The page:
The Council has reviewed and updated its Housing and Economic Land Availability Assessment (HELAA) for 2021. It is important to note that the HELAA is a useful evidence resource for plan making i.e., it does not allocate sites, nor does it grant planning permission. Its principal purpose is to provide evidence at a high level, identifying the best performing sites with potential to consider for further assessment as part of plan making. The HELAA is not intended to be used for development management decisions, as set out in national guidance.
Upon the invitation of the Chair, the Planning Policy Team Leader presented the report which explained how the Housing and Economic Land Availability Assessment (HELAA) had been reviewed and updated for 2021. The HELAA’s principal purpose was to provide evidence at a high level, identifying the best performing sites with potential to consider for further assessment as part of plan making and calculating the 5-year housing land supply. It was noted that there was a reduction in deliverable sites and yields coming forward, with issues around proving how deliverable sites were in light on appeal decisions, but that figures through the Neighbourhood Planning Process were improving.
Members (and one non-Committee Member) then took part in a full debate on the item where a number of points were raised including:
· the low response to the call for sites and whether the suggested ‘delivery certificate’ would address the concerns with developer and promoter cooperation and commitment
· the Chair quoted from the Officer report [on page 15 of the Agenda Pack] as an important statement to put the HELAA and subsequent planning applications for projects appearing in it, into context:
‘1.9 In addition, it should be noted that:
· Inclusion of a site in the HELAA does not mean that it will be allocated for development.
· Planning applications on sites identified within the HELAA will continue to be determined on their merits in line with the development plan unless material considerations indicate otherwise. The HELAA may however form a material consideration in the determination of planning applications.’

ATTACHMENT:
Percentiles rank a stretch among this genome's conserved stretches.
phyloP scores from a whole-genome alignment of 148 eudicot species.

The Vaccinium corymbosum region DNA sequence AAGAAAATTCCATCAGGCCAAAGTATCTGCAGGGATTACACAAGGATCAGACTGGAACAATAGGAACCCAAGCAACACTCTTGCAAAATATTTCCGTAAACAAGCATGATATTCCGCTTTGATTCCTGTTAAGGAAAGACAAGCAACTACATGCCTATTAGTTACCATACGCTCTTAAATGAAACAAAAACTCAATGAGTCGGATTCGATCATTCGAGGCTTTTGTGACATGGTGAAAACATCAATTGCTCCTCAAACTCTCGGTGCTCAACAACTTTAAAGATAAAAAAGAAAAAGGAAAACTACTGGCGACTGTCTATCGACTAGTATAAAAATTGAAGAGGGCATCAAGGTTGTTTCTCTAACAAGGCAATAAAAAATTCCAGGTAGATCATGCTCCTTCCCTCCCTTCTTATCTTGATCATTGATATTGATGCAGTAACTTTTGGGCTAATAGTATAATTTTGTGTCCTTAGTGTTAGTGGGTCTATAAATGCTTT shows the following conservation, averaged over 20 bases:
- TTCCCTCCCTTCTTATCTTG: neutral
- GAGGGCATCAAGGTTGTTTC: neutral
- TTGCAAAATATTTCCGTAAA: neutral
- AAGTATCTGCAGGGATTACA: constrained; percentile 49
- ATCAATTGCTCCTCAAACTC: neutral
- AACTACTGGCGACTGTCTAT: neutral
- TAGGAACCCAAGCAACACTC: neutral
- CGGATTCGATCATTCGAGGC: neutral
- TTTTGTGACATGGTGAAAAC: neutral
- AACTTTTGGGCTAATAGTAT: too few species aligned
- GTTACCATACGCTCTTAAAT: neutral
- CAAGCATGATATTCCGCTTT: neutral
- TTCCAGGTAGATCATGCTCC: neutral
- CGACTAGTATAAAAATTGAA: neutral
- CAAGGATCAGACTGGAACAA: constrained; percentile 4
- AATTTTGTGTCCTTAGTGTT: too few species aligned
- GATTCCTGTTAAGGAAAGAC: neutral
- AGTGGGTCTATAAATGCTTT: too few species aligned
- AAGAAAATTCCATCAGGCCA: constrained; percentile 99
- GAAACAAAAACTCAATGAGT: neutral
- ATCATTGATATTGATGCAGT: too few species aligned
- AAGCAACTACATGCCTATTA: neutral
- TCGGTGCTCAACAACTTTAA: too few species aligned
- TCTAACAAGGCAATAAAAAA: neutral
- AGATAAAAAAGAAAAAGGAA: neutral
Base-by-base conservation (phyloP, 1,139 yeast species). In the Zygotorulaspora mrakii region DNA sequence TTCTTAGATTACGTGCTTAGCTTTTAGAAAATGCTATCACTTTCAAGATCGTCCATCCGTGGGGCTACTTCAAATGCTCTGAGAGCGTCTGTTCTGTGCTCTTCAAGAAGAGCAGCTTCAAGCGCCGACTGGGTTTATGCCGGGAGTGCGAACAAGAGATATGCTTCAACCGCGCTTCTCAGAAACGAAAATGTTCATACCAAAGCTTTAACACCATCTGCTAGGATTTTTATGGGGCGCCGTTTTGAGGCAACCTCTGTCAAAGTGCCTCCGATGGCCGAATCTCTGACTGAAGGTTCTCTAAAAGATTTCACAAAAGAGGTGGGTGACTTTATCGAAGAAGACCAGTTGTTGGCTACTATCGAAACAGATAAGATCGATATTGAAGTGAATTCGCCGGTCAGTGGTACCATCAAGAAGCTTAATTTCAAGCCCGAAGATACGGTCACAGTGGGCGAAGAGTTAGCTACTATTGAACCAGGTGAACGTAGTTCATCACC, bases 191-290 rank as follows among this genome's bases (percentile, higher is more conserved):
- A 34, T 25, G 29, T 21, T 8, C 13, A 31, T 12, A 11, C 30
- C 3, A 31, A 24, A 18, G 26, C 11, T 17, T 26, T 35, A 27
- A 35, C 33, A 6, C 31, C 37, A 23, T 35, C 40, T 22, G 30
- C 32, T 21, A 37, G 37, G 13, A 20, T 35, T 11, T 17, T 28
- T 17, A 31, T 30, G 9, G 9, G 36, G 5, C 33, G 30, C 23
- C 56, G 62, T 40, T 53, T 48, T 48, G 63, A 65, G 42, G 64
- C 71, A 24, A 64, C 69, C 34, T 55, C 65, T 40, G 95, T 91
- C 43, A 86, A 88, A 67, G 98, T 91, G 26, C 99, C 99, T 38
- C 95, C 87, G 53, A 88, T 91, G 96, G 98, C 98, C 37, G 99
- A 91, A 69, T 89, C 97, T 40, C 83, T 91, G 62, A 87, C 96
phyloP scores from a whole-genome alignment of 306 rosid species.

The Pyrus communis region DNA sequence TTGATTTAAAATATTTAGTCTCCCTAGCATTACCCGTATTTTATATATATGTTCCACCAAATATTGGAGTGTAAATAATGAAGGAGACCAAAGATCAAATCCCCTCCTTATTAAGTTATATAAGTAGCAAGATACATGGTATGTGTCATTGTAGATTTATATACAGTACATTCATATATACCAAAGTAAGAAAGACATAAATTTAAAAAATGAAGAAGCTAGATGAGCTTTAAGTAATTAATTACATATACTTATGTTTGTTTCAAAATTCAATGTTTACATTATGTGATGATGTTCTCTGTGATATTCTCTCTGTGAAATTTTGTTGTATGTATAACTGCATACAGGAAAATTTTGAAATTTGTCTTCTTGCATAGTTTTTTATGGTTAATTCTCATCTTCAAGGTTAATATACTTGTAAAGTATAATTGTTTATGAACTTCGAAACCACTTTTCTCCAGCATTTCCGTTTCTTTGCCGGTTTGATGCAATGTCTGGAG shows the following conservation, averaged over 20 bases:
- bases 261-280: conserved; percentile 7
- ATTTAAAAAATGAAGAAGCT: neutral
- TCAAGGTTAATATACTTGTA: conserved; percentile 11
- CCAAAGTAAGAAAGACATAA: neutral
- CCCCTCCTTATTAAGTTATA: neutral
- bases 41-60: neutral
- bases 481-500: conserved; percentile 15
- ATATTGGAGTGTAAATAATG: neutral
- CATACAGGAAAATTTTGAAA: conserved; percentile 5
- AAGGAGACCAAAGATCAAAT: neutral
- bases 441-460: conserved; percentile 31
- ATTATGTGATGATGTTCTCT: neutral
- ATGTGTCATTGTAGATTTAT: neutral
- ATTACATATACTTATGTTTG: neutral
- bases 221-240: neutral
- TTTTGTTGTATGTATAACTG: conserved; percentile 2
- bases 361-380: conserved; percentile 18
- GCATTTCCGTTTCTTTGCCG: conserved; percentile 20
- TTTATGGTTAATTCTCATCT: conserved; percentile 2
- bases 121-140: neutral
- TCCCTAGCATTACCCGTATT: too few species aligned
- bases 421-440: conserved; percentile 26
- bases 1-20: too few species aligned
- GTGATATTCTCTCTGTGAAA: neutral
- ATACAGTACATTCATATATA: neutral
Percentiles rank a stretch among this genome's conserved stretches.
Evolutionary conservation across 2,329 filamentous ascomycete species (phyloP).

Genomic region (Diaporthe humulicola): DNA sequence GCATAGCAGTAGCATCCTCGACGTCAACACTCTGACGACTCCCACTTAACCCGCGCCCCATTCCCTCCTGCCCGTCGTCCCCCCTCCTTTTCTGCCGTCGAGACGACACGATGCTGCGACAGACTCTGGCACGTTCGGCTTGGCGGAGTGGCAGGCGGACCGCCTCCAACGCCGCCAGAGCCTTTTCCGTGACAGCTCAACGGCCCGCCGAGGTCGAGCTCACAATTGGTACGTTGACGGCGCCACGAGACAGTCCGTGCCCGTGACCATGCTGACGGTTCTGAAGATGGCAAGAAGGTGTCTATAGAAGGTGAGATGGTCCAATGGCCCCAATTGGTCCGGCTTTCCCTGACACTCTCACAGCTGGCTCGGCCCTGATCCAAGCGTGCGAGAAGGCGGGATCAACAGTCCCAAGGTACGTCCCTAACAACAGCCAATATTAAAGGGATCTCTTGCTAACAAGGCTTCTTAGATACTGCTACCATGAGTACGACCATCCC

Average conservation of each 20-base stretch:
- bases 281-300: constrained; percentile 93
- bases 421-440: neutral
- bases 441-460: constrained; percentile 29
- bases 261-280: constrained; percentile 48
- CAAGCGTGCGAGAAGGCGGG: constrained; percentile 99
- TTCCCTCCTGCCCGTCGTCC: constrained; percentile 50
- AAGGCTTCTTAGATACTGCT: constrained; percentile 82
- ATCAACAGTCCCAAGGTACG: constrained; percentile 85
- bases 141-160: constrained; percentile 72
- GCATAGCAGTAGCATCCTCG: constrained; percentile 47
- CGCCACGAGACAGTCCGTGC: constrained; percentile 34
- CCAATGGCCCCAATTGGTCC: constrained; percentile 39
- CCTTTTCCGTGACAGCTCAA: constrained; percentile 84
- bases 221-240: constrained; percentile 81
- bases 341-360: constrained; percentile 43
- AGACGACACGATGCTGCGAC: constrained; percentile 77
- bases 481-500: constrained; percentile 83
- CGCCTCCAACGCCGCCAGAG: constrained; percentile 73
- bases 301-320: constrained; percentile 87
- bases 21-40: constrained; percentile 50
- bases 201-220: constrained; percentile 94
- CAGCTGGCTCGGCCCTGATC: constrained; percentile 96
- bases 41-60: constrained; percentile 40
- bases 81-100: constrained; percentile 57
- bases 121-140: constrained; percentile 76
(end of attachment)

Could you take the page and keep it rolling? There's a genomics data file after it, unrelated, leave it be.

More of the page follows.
· the HELAA and its relation to material considerations in determining planning applications
· Member and resident concerns over a number of sites that appeared on the list
· the need for inclusion of timescales in the HELAA (for example, when sites were put forward, what stage they were at and whether anything had subsequently changed) to give greater context to residents about why sites might have been reassessed as deliverable or otherwise
· what the ‘clear evidence’ consisted of, as mentioned in 1.12 of the Officer’s report [on page 16 of the Agenda Pack] in relation to sites ‘only be[ing] considered deliverable where there is clear evidence that housing completions will begin on site within five years’, and its reliability in delivering completed building
· discussion around the criteria to change a site from ‘undeliverable’ to ‘deliverable’ and determination of yields
· whether there was a process to remove sites from HELAA
The Planning Policy Team Leader provided Members with responses to all points raised during the debate. It was confirmed that:
· the HELAA was for plan making not for decision making, but that at appeals inspectors had previously used the ‘deliverable site’ designation as a material consideration
· ‘clear evidence’ involved Officer judgement on a number of factors determining how realistic delivery timescales were including the status of the site’s planning permission (detailed or outline etc) and any constraints criteria such as site ownership, ransom strips or infrastructure to be delivered
· ‘made’ Neighbourhood Plans being part of the Development Plan so having ... view the full minutes text for item 602